Link here to visit Charlie’s webseries, Good Cop Great Cop.

To visit his website, link here:

Photo: Sasha Arutyunova



Michael Shaw: Is Thurber Necessary? Or, Why I Draw the Way I Do

#6 Thurberhouse


Michael Shaw has been contributing cartoons to The New Yorker since 1999.  He is, other than Charles Barsotti, Danny Shanahan and Liza Donnelly, the most James Thurberiest person I’ve come to know in the ranks of New Yorker cartoonists.  Just have a look at his website.


Realizing there were two Thurber anniversaries heading our way (November 2, the anniversary of Thurber’s death in 1961,  and December 8th, his birth in 1894), I asked Michael if he’d care to do something for Ink Spill to mark one of the occasions.  He chose November 2nd, and sent the following piece for us to settle into and enjoy.


Is Thurber Necessary?
Or, Why I Draw the Way I Do.
My name is Michael Shaw and I am living with Thurberitis.
Michael Maslin has asked me to gather a few thoughts on coping as a cartoonist with this affliction on the occasion of Mr. Thurber’s death. In full disclosure, I asked him. But only seven times.
For nearly a century, two distinct tensions continue to impact society. For obvious reasons I’m excluding the relentless desire to improve the French fry. The first tension is twerking. The second far more subtle and insidious tension is the continuing impact of a virus known only as “The Thurb.”

#1 imageonethurbvirus
It’s an affliction rarely spoken of, even in gaglines. And on this day, nearly a half-century after James Thurber sprang off that mortal coil with the immortal final words “God bless…God damn,” cartoonists continue twerking and Thurbing with no cure in sight.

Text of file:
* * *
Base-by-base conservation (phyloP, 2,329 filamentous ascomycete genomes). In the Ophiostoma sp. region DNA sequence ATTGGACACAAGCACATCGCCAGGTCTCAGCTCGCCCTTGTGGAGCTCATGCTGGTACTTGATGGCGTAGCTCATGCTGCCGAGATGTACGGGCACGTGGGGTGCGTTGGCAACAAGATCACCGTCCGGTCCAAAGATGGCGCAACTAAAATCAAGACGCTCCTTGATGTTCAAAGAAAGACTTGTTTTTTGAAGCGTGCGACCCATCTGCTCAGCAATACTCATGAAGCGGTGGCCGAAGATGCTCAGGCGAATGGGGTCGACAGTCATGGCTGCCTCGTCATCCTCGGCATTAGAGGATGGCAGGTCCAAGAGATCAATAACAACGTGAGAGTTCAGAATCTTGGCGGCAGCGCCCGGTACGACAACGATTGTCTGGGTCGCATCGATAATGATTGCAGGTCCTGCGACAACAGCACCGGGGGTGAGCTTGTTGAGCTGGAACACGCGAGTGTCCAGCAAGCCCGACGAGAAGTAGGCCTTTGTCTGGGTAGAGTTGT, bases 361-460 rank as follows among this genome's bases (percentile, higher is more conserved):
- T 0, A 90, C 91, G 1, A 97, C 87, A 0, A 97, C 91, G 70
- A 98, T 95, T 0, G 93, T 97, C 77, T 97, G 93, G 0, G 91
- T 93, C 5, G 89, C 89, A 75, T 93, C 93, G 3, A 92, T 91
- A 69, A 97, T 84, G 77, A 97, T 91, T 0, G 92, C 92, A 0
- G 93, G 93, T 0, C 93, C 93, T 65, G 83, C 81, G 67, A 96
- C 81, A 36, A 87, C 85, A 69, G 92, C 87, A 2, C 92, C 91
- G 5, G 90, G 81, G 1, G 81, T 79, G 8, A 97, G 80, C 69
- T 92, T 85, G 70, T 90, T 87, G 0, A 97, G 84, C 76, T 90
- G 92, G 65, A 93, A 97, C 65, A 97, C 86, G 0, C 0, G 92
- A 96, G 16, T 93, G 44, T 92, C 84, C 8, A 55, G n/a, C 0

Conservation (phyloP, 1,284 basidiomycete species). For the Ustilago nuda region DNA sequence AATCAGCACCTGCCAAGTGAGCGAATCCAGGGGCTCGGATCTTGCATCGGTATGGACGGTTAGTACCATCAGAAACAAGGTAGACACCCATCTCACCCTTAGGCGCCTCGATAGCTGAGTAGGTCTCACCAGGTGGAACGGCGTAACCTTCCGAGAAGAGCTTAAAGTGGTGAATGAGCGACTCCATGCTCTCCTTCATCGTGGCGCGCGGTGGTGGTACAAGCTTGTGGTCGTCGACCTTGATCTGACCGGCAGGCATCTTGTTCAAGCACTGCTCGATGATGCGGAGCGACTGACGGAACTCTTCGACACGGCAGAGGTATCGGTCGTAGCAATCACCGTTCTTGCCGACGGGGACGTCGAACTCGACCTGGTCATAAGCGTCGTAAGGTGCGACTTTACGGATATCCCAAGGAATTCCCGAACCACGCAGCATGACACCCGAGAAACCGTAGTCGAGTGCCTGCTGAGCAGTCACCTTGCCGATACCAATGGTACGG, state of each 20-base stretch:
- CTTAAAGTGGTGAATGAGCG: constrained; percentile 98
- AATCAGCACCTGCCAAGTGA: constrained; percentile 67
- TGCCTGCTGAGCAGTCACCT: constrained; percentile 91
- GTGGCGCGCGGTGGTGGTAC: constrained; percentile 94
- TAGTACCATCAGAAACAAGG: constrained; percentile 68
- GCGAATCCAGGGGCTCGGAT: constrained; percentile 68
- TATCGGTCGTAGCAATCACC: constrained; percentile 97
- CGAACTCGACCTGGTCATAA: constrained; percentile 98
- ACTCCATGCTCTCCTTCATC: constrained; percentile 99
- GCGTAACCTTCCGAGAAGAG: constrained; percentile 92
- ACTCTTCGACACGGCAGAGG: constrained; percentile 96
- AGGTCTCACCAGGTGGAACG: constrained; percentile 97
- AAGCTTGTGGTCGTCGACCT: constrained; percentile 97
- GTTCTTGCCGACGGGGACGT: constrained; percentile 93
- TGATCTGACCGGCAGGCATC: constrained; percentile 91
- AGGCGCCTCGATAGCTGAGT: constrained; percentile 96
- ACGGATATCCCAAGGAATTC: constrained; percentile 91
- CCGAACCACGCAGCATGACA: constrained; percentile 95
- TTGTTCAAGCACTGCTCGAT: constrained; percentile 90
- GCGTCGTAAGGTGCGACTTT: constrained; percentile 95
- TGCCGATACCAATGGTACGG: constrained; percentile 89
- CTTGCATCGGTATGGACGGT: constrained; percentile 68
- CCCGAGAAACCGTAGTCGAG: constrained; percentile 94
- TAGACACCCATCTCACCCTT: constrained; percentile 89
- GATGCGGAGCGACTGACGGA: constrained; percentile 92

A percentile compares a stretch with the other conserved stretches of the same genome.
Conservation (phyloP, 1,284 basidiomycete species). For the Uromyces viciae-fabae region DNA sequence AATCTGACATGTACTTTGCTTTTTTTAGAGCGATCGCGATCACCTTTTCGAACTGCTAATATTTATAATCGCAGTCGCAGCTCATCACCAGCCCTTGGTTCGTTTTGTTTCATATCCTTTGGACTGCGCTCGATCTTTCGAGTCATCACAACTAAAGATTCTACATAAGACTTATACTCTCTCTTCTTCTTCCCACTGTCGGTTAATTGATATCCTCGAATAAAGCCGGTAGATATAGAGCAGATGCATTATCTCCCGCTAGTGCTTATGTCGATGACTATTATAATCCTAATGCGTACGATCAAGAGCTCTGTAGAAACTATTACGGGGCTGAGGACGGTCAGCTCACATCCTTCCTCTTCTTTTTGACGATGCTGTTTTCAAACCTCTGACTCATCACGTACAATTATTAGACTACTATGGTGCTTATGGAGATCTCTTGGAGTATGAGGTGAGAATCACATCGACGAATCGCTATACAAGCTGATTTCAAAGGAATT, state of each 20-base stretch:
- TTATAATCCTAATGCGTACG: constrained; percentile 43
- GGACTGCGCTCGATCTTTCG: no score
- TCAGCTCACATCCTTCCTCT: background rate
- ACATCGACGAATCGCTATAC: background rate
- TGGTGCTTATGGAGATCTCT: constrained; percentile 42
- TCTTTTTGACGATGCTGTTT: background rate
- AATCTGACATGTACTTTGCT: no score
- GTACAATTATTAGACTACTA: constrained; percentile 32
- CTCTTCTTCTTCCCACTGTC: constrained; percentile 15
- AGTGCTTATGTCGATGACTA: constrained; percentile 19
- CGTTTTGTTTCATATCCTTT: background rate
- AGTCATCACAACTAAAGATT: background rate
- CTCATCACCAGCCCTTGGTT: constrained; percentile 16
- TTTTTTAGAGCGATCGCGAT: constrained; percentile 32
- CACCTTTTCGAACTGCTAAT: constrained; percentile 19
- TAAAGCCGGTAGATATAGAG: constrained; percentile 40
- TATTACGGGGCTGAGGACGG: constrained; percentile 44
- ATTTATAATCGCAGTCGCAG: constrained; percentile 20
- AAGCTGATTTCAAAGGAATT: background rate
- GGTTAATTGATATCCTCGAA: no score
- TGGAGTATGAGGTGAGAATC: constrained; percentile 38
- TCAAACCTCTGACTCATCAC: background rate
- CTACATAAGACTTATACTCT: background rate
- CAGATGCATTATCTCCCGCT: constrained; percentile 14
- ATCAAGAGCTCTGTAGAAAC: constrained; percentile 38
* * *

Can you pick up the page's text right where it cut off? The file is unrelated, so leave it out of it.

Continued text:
Now don’t act so surprised. A quick dive into Wiki-WTF? reveals that twerking and Thurbering, in fact, do have quite a bit in common.  OK, try this at home. Just give yourself plenty of room.
Twerking: Assume a squat position. Pop your booty outward. Shake your booty back and forth. Music is optional.
Thurbering: Acquire yellow legal pad, preferably some one else’s.  Dash off mindless doodle—dogs, cats, hats, men, women. Repeat ad-infinitely on note pads, menus, walls, wherever. Talent is definitely optional.
If you have hands, as most of us do, pirates may dip their hooks in ink if needed; and a booty, even the flat cowpoke variety, can both twerk and Thurb. Probably not at the same time, but if you can, that would make a pretty sweet Vine.